3 members found this post helpful.

  7. #7
    Join Date
    Jun. 18, 2006
    Location
    New England
    Posts
    1,427

    Default

    Stabbing in front could be something a new farrier could help you figure out, a really good lameness farrier that is. Where are you located? I have read on a bazillion posts about the miracles of Pentosan if your vet will write a script for you. It can work much better for some than Adequan. My horse gets PentAussie which does help his hind end but has front end issues that are completely overshadowing the hind end "goodness" right now.
    "And I saw heaven opened, and behold a white horse..." ~Revelation 19:11



  8. #8
    Join Date
    Apr. 14, 2006
    Posts
    3,810

    Default

    If the horse is not enjoying life and you are not enjoying the benefits of owning another pasture pet only you can know if the time has come. Quality of life and "real life" economics are also important. A peaceful death is not a bad thing in my mind. Only you can decide. Diagnostics ARE expensive and not a cure...just an explanation....MAYBE!!!
    www.crosscreeksporthorses.com
    Breeders of Painted Thoroughbreds and Uniquely Painted Irish Sport Horses in Northeast Oklahoma


    3 members found this post helpful.

  9. #9
    Join Date
    Dec. 18, 2006
    Location
    NY
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    6,401

    Default

    Quote Originally Posted by tarynls View Post
    I would also want to pursue diagnostics; unless you've already done radiographs that show arthritic changes & perhaps the arthritis has just gotten worse? I would, however, pull blood for a Lyme test.
    Lyme occurred to me too.

    I agree with the above; I'd probably do rads on all 4 and pull blood for Lyme. Based on rads I'd consider a consult with a lameness specialist and/or farrier.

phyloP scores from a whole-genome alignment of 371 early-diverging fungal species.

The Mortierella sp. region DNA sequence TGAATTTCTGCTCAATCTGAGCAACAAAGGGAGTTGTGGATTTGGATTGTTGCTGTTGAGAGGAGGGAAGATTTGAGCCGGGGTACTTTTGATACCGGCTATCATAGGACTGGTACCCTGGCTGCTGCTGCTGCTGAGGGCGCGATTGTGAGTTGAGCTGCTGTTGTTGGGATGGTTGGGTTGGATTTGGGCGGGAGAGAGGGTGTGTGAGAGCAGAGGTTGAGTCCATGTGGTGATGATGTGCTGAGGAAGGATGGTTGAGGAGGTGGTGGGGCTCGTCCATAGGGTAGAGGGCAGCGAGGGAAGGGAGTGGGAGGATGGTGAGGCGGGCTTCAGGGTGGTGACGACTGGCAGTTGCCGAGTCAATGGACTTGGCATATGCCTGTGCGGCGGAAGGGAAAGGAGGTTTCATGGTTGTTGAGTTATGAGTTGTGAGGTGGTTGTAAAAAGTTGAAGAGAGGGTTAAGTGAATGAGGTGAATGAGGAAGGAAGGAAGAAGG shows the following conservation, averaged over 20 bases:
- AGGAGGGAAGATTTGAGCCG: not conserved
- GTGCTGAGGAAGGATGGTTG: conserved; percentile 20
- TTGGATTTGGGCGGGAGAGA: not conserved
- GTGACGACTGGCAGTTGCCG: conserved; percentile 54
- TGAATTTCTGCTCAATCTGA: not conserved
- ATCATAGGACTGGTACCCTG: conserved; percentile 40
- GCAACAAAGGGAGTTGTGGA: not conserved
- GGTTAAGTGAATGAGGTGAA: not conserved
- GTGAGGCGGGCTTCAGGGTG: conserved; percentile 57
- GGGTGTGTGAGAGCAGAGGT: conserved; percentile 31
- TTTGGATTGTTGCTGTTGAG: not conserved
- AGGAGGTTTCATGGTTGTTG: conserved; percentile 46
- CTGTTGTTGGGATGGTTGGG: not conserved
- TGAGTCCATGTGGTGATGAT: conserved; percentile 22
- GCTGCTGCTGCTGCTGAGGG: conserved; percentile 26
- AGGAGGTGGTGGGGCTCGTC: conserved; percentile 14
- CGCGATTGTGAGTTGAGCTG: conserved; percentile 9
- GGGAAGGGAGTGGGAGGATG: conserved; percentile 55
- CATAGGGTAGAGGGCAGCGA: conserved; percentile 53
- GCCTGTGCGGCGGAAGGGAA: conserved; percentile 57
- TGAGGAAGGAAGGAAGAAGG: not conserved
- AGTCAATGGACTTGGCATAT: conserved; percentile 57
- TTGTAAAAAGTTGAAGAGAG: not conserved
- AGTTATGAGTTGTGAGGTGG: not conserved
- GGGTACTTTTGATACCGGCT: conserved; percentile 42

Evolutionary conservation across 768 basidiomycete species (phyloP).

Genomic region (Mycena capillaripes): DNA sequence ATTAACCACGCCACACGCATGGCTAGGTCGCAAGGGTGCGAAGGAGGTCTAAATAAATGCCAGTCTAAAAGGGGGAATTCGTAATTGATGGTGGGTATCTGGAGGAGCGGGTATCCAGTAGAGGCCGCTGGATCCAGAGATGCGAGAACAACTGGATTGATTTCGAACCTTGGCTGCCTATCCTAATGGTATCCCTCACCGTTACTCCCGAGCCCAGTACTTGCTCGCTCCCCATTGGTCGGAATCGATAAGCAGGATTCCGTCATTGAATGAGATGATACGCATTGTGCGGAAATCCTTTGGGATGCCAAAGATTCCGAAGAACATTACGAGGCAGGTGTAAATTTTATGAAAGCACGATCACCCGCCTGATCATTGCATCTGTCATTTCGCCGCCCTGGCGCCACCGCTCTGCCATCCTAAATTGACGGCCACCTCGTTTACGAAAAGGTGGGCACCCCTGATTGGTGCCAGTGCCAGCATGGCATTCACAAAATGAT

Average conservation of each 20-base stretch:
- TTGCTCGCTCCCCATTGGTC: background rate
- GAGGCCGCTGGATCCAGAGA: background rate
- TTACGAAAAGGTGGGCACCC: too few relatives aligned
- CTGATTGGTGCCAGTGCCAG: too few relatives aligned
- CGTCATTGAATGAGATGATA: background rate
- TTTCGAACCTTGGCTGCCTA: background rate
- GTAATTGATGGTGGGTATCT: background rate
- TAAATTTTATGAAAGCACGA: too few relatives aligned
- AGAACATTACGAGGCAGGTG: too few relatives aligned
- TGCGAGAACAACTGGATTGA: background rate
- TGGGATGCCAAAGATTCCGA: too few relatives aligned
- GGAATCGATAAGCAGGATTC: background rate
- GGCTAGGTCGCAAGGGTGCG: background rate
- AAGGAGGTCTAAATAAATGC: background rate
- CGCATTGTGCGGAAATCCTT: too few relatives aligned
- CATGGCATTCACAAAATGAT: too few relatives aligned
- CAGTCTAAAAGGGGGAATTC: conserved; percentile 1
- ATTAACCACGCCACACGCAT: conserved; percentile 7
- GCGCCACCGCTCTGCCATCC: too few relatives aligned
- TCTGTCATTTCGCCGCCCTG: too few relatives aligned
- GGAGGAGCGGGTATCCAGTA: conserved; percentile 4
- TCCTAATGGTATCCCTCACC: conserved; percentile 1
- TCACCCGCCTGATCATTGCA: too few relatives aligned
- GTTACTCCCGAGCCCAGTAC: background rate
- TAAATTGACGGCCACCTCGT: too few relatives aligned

If something is found and the treatment is not feasible, then I'd feel better about euth'ing him at such a young age. My fear would be that I would always wonder if there was something relatively minor going on that could be addressed.

    This is assuming you haven't already done this. If so, I'd at least pull blood for Lyme and see what it says.


    2 members found this post helpful.

  10. #10
    Join Date
    Apr. 2, 2004
    Location
    Louisville, KY
    Posts
    3,236

    Default

    I agree with the others wanting to complete diagnostics prior to making the decision. I wouldn't go to the end of the earth trying to reach a diagnosis, but I'd pull blood and do rads. I'd also probably get a fresh set of veterinary and farrier eyes on him. If you share your general location, I'm sure some other COTHer's can recommend some fabulous vets/farriers to weigh in.

    I just went through this myself, though my mare was 25. For me, completing the diagnostics to confirm that there was nothing we could do to make her comfortable really made the decision easier and left me at peace. I didn't spend a fortune. The diagnostics, a 2 month course of equioxx to try and improve her comfort level, and then the euthanasia cost me around $800.00. Not chump change, but in the equine world, not that bad and worth every penny for the peace of mind and the comfort I had, allowing me to hold my girl's head in my lap as she said goodbye.

    Just to be clear, I'm not saying "you shouldn't be thinking like this. He's 13! Take him to a University and figure this out and let him be a pasture puff" You already said he's not a turnout kinda guy (my girl wasn't either) and so if he's dealing with conditions that will never allow him to return to some type of career, euthanasia may be the kindest thing you can ever do for him. I'm just saying to make sure you have all the black and white details in front of you so that when you do it, you can move on without any lingering questions.
    Strong promoter of READING the entire post before responding.


    2 members found this post helpful.

  11. #11
    Join Date
    Jul. 1, 2010
    Posts
    548

    Default

    When he was a joy to ride, what was his job? He is way too young to have all these problems on all four corners. Does he have metabolic issues?